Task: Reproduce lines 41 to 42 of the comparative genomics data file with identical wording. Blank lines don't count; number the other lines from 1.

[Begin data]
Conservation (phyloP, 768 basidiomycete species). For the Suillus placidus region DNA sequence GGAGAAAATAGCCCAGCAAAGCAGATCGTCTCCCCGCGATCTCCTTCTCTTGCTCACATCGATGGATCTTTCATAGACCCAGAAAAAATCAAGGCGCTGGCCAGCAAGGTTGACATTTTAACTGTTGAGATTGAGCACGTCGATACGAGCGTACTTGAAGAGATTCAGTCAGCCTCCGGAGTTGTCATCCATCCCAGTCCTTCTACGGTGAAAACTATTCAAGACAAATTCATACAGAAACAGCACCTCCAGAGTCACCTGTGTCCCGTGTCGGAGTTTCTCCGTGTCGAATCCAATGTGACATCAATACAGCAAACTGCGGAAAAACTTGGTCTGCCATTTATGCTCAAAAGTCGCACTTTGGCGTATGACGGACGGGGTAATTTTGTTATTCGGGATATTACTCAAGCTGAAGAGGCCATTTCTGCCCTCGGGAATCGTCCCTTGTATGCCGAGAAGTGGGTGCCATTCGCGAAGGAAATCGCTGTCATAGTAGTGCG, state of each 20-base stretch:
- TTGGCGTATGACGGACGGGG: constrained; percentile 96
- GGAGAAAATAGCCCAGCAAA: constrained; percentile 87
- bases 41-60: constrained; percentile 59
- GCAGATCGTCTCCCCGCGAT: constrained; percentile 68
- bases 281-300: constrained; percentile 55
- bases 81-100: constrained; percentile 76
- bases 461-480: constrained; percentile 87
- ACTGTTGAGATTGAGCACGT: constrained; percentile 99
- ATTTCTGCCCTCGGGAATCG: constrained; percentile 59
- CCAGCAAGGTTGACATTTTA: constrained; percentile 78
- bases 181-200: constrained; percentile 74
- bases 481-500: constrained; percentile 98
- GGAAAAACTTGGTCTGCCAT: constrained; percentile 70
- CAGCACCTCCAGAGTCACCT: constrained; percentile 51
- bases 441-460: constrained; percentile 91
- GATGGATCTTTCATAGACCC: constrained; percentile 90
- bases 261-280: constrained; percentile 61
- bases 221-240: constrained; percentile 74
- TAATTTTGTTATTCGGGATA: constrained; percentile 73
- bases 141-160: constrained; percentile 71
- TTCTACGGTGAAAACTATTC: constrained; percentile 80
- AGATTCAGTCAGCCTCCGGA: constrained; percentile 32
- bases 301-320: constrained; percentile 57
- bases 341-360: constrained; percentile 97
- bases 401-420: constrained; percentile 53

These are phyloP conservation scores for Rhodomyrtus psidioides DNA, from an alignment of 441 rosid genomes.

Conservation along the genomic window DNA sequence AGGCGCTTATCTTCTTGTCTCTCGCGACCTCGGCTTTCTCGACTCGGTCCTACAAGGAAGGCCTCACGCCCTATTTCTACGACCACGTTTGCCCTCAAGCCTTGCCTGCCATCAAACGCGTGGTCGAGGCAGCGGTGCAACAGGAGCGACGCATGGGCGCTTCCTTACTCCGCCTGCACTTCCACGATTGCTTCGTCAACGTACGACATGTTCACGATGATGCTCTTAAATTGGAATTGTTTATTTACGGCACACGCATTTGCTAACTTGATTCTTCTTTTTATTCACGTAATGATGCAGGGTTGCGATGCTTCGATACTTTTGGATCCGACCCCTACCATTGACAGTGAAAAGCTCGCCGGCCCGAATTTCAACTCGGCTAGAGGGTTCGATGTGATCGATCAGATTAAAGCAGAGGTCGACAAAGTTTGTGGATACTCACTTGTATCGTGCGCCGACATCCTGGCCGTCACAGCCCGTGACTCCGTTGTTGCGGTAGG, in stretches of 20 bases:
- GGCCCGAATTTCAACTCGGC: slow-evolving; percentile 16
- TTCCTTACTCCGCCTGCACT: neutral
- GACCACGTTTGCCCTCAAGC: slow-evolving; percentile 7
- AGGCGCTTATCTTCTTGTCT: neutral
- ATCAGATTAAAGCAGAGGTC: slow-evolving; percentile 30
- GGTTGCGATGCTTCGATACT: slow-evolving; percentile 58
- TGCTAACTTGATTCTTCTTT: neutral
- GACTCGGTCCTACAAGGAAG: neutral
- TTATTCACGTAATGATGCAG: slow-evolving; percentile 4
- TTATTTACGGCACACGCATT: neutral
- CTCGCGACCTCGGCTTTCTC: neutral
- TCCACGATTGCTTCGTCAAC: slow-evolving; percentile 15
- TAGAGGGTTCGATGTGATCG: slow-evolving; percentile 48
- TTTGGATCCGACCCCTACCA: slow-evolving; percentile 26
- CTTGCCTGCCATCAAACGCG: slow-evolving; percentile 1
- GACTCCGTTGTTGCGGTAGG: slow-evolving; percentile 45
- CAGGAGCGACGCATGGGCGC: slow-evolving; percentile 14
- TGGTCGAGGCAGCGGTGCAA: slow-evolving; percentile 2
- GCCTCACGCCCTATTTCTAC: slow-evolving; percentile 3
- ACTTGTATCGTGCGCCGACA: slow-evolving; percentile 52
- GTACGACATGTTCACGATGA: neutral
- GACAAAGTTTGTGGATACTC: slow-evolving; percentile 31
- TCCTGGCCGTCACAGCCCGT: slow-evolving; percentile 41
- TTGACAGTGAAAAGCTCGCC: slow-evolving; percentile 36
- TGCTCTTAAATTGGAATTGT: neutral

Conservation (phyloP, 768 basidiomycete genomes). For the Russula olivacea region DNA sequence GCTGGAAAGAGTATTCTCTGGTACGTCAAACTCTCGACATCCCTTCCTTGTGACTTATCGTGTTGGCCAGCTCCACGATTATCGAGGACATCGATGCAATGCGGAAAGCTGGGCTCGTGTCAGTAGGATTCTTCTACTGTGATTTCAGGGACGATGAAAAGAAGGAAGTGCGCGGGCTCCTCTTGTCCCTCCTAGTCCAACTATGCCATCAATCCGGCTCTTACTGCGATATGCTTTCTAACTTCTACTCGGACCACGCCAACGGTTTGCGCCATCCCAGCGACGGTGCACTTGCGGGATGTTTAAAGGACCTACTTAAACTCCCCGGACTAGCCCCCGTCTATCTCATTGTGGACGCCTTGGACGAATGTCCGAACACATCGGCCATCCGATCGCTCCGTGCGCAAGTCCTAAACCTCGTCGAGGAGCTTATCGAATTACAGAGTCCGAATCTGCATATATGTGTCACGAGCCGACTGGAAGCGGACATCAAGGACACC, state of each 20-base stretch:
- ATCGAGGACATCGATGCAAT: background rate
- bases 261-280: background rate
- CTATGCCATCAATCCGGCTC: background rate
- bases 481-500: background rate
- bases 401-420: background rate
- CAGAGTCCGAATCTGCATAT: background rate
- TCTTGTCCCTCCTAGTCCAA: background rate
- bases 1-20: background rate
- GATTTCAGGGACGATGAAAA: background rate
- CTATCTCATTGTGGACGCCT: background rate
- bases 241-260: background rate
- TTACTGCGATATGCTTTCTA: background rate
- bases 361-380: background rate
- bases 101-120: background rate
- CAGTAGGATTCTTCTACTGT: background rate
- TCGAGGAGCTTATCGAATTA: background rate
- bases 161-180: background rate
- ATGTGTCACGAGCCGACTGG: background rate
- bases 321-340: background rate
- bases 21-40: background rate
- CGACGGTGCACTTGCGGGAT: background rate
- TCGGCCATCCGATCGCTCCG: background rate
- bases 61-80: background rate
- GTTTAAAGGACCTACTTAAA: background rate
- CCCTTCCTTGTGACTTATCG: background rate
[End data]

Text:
- TAGAGGGTTCGATGTGATCG: slow-evolving; percentile 48
- TTTGGATCCGACCCCTACCA: slow-evolving; percentile 26